The puzzles in Gemini Rue are fairly standard Adventure fare. You will interact with the world in various ways (looking, using, talking or kicking) and also combine them with objects you have picked up. Unlike some adventure games, perhaps because the game is lacking the surreal sense of humour common to the genre, there are very few cases where you are expected to combine items in an entirely unpredictable and ridiculous manner. Most solutions are logical and the more complex puzzles usually have hints provided somewhere in the level. Unfortunately this also means that very rarely does the player hit a dead end and have to really think to progress. It is almost too simple and lacks those sensational moments when you solve a incredibly problematic puzzle. Gemini Rue also fails to entirely shake off some of the painful hangovers that seemingly cling to the adventure genre. Horribly linear progression. Convoluted conversation trees, with arbitrarily correct responses. Traipsing over the same scenery repeatedly (although conveniently the developer has added a shortcut key that allows this to be skipped). And there are still many points where one might feasibly get stuck for extended periods due to almost absurd situations such as not realising something needs to be kicked to get it to work. It is nothing that an adventure stalwart is not used to, but it is a shame that decades later these simple problems still exist.
Gemini Rue is dotted with mini-games, most of these are of a simple logic switch nature and do provide a welcome break from the adventure gaming. However one of the game’s major downfalls also lies here. At times throughout the plot, with either character, you will enter into a gun fight with enemies. Unfortunately the system that is used to resolve these battles is poorly planned, if not entirely broken. You will find your enemies wasting all their bullets shooting at the cover you are hiding behind and when they duck behind cover to reload you simply have to stick your head out, wait, and then shoot them as they then return to fire. It never evolves, and the timings of the enemies never change. Once you have sussed out the process, it becomes a matter of tediously waiting and dispatching your enemies with a yawn. It is a shame, because the game clearly thinks it is an interesting aspect and throws the same battle at you several times throughout the campaign. It even goes so far as to cleverly use Delta-Six’s reformation training to teach the player how the shooting system works and then apply this to a real situation with Azriel.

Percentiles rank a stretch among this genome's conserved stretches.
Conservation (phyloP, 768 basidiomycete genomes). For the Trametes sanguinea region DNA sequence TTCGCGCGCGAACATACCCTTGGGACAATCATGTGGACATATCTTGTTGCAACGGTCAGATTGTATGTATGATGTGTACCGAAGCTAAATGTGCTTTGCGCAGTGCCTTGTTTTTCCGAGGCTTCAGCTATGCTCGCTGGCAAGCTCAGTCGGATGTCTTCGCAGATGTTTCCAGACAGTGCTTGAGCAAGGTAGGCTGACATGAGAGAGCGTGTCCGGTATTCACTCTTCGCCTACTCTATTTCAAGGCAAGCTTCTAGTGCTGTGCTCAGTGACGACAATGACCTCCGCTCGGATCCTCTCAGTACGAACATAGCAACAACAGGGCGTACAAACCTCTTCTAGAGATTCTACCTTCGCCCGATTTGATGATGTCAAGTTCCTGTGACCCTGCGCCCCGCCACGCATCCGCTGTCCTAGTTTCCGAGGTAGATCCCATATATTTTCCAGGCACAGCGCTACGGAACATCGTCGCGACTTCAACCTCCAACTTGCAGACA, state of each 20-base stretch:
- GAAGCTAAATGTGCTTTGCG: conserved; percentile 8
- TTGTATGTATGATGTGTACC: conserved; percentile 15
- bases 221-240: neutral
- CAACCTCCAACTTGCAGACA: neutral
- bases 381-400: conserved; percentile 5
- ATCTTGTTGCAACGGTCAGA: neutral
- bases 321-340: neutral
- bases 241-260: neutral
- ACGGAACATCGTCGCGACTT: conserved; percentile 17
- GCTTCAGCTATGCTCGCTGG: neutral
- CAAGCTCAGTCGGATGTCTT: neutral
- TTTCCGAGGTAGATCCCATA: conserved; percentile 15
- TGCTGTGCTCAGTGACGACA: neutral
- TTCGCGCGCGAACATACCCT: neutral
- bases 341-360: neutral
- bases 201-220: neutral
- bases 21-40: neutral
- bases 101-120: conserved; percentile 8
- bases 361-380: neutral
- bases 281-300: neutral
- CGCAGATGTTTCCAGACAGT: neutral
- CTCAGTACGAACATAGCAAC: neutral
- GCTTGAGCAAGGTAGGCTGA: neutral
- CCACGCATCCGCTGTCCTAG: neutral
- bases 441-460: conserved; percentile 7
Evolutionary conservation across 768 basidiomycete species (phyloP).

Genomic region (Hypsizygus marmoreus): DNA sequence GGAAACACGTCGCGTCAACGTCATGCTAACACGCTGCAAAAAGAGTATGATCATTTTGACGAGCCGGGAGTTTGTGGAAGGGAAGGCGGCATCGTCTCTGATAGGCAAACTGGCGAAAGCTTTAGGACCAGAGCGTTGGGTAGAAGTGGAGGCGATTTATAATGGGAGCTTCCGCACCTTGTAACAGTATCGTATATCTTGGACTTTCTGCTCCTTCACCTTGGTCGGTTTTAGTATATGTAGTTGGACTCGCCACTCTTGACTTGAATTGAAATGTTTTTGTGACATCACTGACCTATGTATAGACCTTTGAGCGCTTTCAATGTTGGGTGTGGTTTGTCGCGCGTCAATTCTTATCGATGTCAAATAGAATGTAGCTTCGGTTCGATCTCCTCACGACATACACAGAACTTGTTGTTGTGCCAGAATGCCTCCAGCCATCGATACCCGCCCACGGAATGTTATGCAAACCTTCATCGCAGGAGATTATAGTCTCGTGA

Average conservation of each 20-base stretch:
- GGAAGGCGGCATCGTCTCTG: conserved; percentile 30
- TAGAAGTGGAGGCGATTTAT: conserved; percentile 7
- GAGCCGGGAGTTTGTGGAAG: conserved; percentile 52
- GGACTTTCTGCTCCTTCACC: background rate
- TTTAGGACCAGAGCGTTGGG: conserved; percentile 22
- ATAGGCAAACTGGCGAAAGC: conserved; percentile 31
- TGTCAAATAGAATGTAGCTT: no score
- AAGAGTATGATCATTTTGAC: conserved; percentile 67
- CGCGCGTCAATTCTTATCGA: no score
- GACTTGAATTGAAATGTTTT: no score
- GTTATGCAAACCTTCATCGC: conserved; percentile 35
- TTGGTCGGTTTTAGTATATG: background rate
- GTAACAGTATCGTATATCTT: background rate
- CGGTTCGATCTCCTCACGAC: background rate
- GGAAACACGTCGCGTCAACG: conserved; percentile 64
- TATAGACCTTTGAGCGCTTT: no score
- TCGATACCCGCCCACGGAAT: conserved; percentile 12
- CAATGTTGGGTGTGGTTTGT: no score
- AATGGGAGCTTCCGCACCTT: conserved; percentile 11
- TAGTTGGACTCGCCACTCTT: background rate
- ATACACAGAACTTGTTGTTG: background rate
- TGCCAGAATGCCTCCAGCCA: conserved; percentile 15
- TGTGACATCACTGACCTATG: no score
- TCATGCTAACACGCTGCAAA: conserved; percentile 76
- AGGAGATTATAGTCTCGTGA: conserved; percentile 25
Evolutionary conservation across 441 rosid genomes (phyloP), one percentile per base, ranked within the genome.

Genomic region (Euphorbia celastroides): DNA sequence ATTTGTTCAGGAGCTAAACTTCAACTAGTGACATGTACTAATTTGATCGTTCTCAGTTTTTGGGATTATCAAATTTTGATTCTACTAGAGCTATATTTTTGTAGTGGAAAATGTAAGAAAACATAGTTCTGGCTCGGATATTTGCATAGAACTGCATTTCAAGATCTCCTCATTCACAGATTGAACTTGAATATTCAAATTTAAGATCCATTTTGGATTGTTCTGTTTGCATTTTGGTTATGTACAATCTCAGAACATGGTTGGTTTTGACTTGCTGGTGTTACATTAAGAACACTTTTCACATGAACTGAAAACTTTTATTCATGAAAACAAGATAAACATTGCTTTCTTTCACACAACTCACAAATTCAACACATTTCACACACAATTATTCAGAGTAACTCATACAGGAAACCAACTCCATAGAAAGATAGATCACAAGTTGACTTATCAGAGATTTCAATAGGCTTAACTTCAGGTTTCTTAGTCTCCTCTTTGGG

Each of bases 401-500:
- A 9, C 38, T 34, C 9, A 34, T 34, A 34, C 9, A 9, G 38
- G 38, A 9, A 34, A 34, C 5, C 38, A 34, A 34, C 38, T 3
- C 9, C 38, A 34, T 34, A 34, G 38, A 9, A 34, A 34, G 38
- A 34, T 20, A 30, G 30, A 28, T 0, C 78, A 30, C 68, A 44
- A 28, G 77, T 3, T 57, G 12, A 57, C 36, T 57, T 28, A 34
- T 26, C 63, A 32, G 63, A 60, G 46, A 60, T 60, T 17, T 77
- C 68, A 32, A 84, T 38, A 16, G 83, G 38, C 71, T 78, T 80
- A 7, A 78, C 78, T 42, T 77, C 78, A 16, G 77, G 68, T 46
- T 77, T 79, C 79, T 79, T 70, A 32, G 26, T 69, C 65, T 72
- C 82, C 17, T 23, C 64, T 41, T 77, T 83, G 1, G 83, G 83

Despite all these niggles and flaws, Gemini Rue is a great adventure game. To have such a thoughtful and emotionally affecting plot woven into a game is a joy to behold. Fans of the LucasArts classics and particularly Virgin’s Beneath a Steel Sky, should invest in a copy as it is an oasis in the drought of adventure games we have seen in the last few years. That being said, it is a great shame that more could not have been done to improve it. Adventure games are a dying breed and that is not simply down to a flagging audience turning to first-person shooters. They need to evolve and and break the shackles that binds them. Not turn a blind eye to the major markets but learn a lesson from modern games such as from Mass Effect or Deus Ex and incorporate choice, or multiple solutions to problems and non-linear progression. Perhaps it is the case that these game characteristics may be trapped in the studios of the major development houses requiring huge budgets to achieve, however one wonders whether with a little thought a one man indie writer could still at least try.
Who said adventure games were dead?